Pandemic Prophecies: 20-minute neighborhoods

Pandemic Prophecies: 20-minute neighborhoods


Editor’s note: The Foundation’s magazine, Currents, includes a cover story in which experts offer ideas and predict the future after the pandemic. This piece is part of the cover story, which you can read in its entirety at this link.

By Camille Manning-Broome
Public health, climate change and equity are the driving challenges of our era. They’re all connected, and community planning is an essential tool for addressing all three.

Camille Manning-Broome, Center for Planning Excellence
Camille Manning-Broome, Center for Planning Excellence

We have to shift away from business-as-usual when it comes to developing cities and neighborhoods. Smarter land use and smaller footprints help mitigate climate change, promote equitable access to housing and jobs and—as we are learning now—help preserve the natural environment and habitats that are needed to limit the spread of new infections from animals to humans.

Land use as a tool for building resilience isn’t just about curbing sprawl—we also need to think differently about community design within the footprint.

Our globalized economy creates many efficiencies, but it also creates huge liabilities, such as facilitating rapid spread of infectious disease.

If our cities were made up of a conglomeration of 20-minute neighborhoods—places where residents can get everything they need daily via a walk or bike ride that takes 20 minutes or less—containment during a pandemic would be much easier and economic losses far less devastating. Sheltering in place neighborhood-by-neighborhood would be possible because residents wouldn’t have to travel long distances to get what they need. Places that weren’t affected could be protected and their economies could continue to function, reducing losses overall and enabling those places that do have to shut down to bounce back more quickly.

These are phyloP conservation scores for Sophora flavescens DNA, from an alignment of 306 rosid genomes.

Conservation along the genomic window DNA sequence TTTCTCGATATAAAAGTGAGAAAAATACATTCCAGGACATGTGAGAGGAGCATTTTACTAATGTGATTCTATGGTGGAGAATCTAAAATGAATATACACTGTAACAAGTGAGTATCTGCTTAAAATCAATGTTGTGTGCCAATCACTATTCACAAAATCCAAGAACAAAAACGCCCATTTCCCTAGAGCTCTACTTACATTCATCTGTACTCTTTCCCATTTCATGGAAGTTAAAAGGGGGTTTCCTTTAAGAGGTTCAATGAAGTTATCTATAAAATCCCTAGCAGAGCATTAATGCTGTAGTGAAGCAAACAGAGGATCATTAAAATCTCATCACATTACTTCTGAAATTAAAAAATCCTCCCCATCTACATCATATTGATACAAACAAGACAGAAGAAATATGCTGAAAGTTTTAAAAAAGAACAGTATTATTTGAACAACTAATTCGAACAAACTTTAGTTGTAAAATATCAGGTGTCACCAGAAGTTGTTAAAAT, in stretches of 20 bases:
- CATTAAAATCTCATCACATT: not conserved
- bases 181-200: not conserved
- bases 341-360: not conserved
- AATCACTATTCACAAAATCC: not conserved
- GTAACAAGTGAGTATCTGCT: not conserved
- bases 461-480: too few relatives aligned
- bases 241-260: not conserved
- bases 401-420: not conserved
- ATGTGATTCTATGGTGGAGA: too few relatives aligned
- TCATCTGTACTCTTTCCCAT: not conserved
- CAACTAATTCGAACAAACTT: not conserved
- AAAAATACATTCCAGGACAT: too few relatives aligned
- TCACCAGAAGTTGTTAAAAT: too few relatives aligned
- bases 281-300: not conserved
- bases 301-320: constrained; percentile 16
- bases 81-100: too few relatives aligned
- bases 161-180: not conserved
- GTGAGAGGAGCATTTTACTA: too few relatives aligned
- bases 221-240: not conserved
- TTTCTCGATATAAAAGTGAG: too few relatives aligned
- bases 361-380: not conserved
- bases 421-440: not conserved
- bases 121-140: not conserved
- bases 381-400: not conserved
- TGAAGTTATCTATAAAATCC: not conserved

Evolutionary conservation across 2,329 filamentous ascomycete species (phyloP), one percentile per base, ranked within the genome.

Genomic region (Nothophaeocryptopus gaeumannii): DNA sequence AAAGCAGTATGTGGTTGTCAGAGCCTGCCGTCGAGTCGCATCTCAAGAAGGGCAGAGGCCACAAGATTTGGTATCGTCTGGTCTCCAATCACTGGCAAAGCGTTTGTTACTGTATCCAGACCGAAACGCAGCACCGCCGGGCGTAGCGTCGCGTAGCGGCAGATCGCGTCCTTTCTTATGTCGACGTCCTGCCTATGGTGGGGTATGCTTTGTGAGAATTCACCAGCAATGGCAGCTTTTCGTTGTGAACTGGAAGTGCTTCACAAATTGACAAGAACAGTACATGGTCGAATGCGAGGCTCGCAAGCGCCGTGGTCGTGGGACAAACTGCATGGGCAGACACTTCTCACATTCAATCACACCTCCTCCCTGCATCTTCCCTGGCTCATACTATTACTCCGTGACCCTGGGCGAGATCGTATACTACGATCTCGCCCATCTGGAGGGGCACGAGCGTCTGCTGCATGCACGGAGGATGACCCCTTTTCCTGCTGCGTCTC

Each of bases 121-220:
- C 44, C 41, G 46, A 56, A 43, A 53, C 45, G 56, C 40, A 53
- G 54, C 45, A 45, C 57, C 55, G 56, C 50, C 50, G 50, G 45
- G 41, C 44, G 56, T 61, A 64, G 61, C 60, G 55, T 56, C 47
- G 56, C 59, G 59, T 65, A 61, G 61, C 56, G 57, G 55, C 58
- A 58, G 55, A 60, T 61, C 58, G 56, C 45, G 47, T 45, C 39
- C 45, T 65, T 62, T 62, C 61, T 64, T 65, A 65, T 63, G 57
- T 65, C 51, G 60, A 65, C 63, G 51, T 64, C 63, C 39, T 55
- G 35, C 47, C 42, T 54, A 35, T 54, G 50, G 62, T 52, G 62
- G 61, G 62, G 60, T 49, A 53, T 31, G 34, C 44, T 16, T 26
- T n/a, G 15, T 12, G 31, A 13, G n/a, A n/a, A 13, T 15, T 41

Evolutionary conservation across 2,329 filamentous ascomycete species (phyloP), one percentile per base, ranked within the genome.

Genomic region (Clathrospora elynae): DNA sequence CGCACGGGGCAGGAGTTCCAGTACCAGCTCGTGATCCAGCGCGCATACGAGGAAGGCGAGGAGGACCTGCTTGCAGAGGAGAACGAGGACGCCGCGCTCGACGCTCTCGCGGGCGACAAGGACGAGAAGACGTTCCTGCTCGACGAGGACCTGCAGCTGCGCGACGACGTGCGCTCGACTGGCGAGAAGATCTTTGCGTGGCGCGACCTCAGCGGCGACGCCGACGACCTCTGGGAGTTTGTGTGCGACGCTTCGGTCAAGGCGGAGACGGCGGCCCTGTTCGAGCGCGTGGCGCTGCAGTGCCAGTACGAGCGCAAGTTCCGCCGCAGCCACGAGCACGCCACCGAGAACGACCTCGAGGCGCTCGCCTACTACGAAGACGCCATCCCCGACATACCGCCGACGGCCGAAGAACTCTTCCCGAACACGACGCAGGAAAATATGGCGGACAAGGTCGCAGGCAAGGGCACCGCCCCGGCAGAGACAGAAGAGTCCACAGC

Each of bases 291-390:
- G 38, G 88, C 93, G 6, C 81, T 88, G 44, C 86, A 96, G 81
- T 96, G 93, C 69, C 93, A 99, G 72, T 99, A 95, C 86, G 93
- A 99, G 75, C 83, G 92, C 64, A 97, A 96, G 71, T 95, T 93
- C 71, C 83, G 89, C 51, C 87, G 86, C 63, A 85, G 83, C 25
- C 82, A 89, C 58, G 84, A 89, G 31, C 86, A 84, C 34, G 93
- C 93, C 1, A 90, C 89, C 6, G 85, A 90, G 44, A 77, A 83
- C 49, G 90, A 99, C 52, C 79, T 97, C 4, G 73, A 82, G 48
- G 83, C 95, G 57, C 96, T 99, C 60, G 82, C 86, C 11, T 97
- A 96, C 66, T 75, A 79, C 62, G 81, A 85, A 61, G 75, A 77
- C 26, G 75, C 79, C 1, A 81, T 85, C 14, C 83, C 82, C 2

It’s all connected: walkable, bikeable 20-minute neighborhoods reduce emissions and mitigate climate change; they promote healthier lifestyles and healthier, localized economies; and they cultivate social cohesion and equitable access to social capital and opportunity.

By designing our cities and towns around interstates and big box stores, and separating neighborhoods from jobs, commerce and cultural centers, we’ve lost sight of what’s important to the human experience: health, safety and community.

I hope that we are able to learn from the COVID-19 pandemic how the status quo is failing us and will continue to fail us until we choose to create places for people differently.

Ms. Manning-Broome is president and CEO of Baton Rouge-based Center for Planning Excellence, which provides community planning to cities, parishes, organizations and the state of Louisiana.

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